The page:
Borstelmann, Thomas 1958-
BORSTELMANN, Thomas 1958-
PERSONAL: Born April 29, 1958, in Durham, NC; son of Lloyd Joseph (a professor of psychology) and Jane (a homemaker; maiden name, Millis) Borstelmann; married, October 8, 1988; wife's name, Lynn Denise (a nurse and administrator); children: two. Education: Stanford University, B.A., 1980; Duke University, M.A., 1986, Ph.D., 1990. Politics: "Considerably left of center." Religion: Ecumenical Christian Hobbies and other interests: Running, biking, swimming, cross-country skiing.
CAREER: Cornell University, Ithaca, NY, assistant professor, 1991–97, associate professor of history, 1997–. Visiting assistant professor, Duke University, 1991. Worked as a high school teacher in Colorado and Washington.
MEMBER: Organization of American Historians, American Historical Association, Society for Historians of American Foreign Relations.
AWARDS, HONORS: Stuart Bernath Book Prize, History of American Foreign Relations, 1994, for Apartheid's Reluctant Uncle; Robert & Helen Appel fellowship, Cornell University, 1998.
The Cold War and the Color Line: American Race Relations in the Global Arena, Harvard University Press (Cambridge, MA), 2001.
SIDELIGHTS: Thomas Borstelmann's The Cold War and the Color Line: American Race Relations in the Global Arena examines the ties between two American social phenomena that arose simultaneously during the post-World War II period: the anti-Communist movement sparked by the rise of the Soviet Union, and the U.S. civil rights movement that brought racial inequity into the public eye. His book examines the policies of the postwar presidents, from Eisenhower to Kennedy to Johnson, revealing each man's attitude toward the controversies. "Tell them to fly," for instance, was Kennedy's rejoinder to reports that African dignitaries were uncomfortable driving through segregated Maryland. However, with Africa undergoing decolonization at that time, the United States "couldn't afford to alienate potential allies," as New York Times reviewer Kelefa Sanneh wrote; Maryland restaurants were soon desegregated by act of law.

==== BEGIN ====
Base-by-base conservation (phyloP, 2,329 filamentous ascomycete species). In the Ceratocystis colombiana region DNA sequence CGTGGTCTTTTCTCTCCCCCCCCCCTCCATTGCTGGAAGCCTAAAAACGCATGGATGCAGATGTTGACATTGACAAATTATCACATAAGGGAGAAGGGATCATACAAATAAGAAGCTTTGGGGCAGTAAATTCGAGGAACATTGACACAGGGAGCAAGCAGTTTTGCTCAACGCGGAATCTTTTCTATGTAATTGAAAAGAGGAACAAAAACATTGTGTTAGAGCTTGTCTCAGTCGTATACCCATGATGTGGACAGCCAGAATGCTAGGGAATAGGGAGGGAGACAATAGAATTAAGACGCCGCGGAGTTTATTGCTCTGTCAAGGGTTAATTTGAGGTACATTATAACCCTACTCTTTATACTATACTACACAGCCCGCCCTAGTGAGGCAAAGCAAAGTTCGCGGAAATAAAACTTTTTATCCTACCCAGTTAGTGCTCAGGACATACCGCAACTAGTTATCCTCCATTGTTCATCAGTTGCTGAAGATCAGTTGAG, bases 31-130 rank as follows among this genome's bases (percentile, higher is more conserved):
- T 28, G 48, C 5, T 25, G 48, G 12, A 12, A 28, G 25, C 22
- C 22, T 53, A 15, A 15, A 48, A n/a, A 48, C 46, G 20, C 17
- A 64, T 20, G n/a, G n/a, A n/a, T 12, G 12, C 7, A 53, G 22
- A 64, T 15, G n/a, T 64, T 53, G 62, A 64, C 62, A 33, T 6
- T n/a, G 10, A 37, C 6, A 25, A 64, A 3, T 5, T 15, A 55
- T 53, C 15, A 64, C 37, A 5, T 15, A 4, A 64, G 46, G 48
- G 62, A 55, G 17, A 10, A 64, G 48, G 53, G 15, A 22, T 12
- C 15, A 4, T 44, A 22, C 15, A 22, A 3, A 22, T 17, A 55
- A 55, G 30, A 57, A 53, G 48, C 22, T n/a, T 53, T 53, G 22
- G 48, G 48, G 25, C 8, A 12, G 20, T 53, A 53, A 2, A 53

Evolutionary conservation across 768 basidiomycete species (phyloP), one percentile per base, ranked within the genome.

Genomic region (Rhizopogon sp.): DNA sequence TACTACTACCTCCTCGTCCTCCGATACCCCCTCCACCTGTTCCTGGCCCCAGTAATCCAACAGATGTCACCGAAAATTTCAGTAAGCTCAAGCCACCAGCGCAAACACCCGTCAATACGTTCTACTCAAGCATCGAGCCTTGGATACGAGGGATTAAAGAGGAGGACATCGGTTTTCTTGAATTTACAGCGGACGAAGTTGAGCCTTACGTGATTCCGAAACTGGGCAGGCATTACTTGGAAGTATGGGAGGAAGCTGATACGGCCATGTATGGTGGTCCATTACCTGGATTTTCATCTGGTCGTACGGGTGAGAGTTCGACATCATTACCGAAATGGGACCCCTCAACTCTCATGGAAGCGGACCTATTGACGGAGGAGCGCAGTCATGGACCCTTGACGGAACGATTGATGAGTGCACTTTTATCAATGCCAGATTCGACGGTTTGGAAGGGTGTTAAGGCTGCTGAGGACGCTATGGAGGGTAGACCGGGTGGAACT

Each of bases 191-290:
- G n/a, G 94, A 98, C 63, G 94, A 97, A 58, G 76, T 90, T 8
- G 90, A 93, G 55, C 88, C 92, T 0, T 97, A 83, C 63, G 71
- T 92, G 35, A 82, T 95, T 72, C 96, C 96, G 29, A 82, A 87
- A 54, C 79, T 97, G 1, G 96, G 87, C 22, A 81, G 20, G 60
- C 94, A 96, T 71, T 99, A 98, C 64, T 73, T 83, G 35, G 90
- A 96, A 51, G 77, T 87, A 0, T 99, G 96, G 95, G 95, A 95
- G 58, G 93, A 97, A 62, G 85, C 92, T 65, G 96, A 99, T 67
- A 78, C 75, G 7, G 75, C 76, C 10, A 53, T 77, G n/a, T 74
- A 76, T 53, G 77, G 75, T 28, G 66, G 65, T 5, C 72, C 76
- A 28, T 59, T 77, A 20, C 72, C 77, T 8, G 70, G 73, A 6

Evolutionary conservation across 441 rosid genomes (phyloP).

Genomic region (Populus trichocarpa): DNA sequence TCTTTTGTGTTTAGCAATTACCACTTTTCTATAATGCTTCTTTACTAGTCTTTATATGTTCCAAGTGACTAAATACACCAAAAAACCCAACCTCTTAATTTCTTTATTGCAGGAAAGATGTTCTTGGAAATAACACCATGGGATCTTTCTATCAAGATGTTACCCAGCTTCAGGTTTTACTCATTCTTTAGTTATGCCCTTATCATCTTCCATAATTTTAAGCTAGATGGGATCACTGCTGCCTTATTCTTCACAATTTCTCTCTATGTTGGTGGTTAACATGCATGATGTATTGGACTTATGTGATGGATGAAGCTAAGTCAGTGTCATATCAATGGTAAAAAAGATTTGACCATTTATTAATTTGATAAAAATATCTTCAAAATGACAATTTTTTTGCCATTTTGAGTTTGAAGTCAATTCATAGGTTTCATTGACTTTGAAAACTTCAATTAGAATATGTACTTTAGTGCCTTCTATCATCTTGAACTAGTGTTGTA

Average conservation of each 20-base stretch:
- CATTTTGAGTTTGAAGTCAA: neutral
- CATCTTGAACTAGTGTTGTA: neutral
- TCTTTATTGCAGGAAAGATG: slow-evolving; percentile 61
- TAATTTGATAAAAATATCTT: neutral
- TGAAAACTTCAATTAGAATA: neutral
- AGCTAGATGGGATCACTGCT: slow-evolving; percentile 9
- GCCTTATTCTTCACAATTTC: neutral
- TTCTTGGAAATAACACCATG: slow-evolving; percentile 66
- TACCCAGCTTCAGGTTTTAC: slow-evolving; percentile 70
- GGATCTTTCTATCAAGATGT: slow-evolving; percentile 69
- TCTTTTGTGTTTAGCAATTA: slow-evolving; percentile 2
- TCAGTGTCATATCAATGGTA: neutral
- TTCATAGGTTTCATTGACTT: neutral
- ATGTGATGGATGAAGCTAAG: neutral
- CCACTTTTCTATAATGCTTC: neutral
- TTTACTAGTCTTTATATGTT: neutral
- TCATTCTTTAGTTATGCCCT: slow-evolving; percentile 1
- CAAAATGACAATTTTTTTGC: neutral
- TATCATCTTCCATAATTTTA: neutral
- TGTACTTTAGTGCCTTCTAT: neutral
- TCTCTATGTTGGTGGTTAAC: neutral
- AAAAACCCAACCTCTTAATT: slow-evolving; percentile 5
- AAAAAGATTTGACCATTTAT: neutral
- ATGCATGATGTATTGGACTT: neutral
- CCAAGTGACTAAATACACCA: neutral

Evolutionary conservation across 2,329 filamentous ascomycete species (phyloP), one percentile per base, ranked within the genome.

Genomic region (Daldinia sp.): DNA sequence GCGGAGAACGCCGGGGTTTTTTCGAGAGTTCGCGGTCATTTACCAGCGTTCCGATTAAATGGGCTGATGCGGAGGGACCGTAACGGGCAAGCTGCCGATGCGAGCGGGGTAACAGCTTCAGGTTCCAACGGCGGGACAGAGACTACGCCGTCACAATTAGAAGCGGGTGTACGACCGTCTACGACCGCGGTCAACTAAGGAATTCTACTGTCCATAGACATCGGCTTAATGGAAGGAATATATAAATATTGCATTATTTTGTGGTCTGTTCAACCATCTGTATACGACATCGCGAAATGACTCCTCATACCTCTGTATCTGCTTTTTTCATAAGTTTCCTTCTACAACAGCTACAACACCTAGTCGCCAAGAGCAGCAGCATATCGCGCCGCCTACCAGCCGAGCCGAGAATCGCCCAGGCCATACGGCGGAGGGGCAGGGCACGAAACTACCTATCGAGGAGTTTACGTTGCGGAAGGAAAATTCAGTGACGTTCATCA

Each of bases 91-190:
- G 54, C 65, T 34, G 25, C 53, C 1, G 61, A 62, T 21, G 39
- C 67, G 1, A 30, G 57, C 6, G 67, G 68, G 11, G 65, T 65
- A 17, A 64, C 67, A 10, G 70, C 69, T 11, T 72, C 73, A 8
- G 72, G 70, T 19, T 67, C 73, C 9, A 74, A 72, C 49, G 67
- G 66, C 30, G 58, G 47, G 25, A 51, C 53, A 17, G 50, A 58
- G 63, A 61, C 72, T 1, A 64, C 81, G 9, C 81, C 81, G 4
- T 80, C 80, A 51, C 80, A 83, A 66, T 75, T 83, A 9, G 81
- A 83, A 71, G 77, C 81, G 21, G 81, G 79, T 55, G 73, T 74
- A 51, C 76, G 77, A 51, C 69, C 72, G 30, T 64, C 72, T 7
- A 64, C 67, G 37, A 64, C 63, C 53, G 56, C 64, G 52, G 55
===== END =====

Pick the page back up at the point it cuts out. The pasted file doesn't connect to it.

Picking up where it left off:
Borstelmann, noted Sanneh, "reminds us that the first meeting between Vice President Richard Nixon and Martin Luther King Jr., in 1957, took place in Ghana—King's home turf, in some sense," and that African-American leader W. E. B. Du Bois was quoted as saying that "It is not Russia that threatens the United States as much as Mississippi." Choice critic L. M. Lees found that the focus on U.S. presidents, "coupled with a lack of African and civil rights archival sources, renders [the author 's] account one-dimensional," though Lees also stated that the book provides a "useful introduction" to the two subjects. A Publishers Weekly contributor found more to like in The Cold War and the Color Line, writing that Borstelmann's work reveals "something new and provocative," and that "no history could be more timely or more cogent."
Borstelmann told CA: "Raised in a liberal, academic home in the South, I was fascinated by race relations from as early as I can remember. In addition, U.S. foreign policy (especially since 1945) always seemed the largest projection of power in the world, and thus a subject worthy of study. The relationship between the two is therefore a continuing source of intrigue to me."
BIOGRAPHICAL AND CRITICAL SOURCES:
American Historical Review, April, 1994, review of Apartheid's Reluctant Uncle, p. 693.
Choice, July-August, 2001, L. M. Lees, review of The Cold War and the Color Line: American Race Relations in the Global Arena, pp. 2022–2023.
Historian, winter, 1995, review of Apartheid's Reluctant Uncle, p. 377.
History, summer, 1995, review of Apartheid's Reluctant Uncle, p. 152.
History Today, February, 1995, review of Apartheid's Reluctant Uncle, p. 56.
Journal of American History, September, 1994, review of Apartheid's Reluctant Uncle, p. 796.
New York Times, April 7, 2002, Kelefa Sanneh, "Separate = Equal," p. 18.
Publishers Weekly, October 15, 2001, review of The Cold War and the Color Line, p. 53.
Washington Post, February 3, 2002, Jim Sleeper, "The Reds and the Blacks," p. T05.